10:00 I can echo what these people are saying. The idea that most people have a mechanism that instantly and automatically “labels” faces for them seems as weird and unexpected to me as face blindness appears to be to Lesley Stahl. Half the people I know say they are bad with faces, so I just figured I fit into the same category. Maybe I do, and it’s a spectrum like autism rather than a sharp divide between “normal” and “not normal” the way the segment makes it appear.
11:05 Thanks, Ms. Stahl. What a cheery thought! (sarcasm)
12:00 I haven’t had the experience of not recognizing my own face, but I don’t really need to recognize it very often. I mean, when I look in a mirror, the person in the mirror is going to be me, right? Other people stay on my side of the mirror.
1:50 It would have to be very disorienting to suddenly become faceblind like this woman did. I think it’s probably easier for me because I am used to it, although sometimes I think I am getting more faceblind as I age.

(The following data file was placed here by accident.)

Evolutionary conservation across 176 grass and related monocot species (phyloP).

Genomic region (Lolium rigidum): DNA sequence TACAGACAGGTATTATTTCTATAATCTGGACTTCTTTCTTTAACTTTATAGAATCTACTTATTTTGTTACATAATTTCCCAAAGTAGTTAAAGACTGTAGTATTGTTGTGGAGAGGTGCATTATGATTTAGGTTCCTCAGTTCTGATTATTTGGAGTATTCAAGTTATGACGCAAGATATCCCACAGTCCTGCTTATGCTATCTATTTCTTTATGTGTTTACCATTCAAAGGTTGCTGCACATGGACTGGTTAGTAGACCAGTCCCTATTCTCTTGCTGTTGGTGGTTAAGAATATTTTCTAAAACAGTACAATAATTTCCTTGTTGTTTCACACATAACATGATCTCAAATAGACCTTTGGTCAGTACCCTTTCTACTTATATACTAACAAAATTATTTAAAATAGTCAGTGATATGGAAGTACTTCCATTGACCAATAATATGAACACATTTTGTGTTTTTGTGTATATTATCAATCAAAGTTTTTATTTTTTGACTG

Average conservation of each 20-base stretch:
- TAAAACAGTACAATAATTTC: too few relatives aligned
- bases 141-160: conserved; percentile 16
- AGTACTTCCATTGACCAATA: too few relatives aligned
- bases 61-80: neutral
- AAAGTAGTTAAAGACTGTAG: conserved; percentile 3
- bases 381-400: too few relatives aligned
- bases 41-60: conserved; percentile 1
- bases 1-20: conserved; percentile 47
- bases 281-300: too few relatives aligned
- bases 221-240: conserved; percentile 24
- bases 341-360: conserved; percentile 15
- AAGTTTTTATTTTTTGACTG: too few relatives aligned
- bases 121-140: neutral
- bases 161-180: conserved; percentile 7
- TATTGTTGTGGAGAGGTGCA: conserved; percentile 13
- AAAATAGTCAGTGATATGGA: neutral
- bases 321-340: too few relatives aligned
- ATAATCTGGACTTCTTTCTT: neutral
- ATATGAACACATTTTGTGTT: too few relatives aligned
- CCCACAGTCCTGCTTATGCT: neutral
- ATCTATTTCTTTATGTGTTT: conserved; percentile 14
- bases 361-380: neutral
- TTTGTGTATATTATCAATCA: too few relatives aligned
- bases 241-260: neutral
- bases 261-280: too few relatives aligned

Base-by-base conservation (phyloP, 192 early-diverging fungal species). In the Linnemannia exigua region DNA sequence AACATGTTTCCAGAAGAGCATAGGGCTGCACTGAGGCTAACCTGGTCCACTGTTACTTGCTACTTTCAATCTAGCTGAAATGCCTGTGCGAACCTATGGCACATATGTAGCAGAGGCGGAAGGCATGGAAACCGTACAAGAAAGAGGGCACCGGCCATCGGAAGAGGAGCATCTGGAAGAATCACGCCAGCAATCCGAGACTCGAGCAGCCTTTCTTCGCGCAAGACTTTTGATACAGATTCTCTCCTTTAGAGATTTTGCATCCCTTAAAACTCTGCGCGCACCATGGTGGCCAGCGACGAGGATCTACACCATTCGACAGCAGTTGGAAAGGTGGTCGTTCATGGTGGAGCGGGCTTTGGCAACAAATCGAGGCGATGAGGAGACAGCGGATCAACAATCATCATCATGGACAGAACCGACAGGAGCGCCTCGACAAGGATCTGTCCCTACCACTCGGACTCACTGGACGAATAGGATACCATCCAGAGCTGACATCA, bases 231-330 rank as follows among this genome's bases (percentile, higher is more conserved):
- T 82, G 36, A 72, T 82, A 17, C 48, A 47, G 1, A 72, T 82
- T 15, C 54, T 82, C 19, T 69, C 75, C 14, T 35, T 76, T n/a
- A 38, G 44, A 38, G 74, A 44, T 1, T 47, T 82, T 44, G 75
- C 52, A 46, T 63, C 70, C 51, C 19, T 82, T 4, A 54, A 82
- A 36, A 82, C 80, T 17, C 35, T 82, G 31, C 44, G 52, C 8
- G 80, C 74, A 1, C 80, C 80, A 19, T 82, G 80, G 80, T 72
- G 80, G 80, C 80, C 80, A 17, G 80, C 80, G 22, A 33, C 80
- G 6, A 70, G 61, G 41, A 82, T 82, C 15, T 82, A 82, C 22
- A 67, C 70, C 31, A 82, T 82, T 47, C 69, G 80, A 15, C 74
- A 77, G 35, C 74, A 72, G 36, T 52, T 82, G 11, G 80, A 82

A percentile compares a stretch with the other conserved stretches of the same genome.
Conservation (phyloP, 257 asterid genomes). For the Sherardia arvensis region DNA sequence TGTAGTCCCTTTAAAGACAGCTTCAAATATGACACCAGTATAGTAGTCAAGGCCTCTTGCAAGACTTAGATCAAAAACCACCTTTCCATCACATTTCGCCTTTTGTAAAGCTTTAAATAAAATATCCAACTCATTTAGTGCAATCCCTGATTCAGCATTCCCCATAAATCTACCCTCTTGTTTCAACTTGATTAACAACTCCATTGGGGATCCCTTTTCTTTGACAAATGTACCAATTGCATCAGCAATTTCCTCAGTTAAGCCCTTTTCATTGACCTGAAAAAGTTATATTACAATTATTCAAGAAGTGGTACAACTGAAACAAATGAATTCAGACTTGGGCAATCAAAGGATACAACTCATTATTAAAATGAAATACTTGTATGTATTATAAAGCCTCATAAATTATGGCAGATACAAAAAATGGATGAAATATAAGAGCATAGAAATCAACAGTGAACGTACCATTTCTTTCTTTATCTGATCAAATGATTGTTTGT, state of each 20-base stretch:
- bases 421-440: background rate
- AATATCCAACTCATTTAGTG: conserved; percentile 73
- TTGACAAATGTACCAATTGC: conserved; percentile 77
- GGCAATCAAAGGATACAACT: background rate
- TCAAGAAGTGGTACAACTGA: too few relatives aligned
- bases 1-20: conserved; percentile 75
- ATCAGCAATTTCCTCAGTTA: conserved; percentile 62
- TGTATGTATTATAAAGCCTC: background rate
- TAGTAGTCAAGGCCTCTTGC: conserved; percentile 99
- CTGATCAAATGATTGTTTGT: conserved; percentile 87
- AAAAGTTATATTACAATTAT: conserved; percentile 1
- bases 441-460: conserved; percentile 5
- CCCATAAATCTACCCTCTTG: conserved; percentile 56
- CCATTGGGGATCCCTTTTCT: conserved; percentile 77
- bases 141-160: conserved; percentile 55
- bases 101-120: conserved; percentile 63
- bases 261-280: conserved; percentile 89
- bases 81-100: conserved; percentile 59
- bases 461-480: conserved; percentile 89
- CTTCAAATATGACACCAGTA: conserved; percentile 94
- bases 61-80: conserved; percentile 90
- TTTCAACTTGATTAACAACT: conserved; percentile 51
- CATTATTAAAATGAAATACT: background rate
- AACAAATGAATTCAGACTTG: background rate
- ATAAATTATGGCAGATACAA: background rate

3:45 Once again, this describes the challenge of recognizing faces very well. I would be hard pressed to tell the two dark-haired women apart unless I had more context to work with– what they were wearing, where they were, or how they spoke, moved, or acted.
4:25 Oddly enough, this test works as it should for me. I didn’t notice that the eyes and mouth were wrong on the altered image when it was upside down, but it was immediately obvious when they were flipped. What that means, I don’t know.
4:55 Despite that, looking at an upside-down face is more like looking at an upside-down word to me, so that fits with this explanation of face blindness.
6:20 That is pretty typical of how science works. So far, the main thing we know is that we don’t know a lot! : )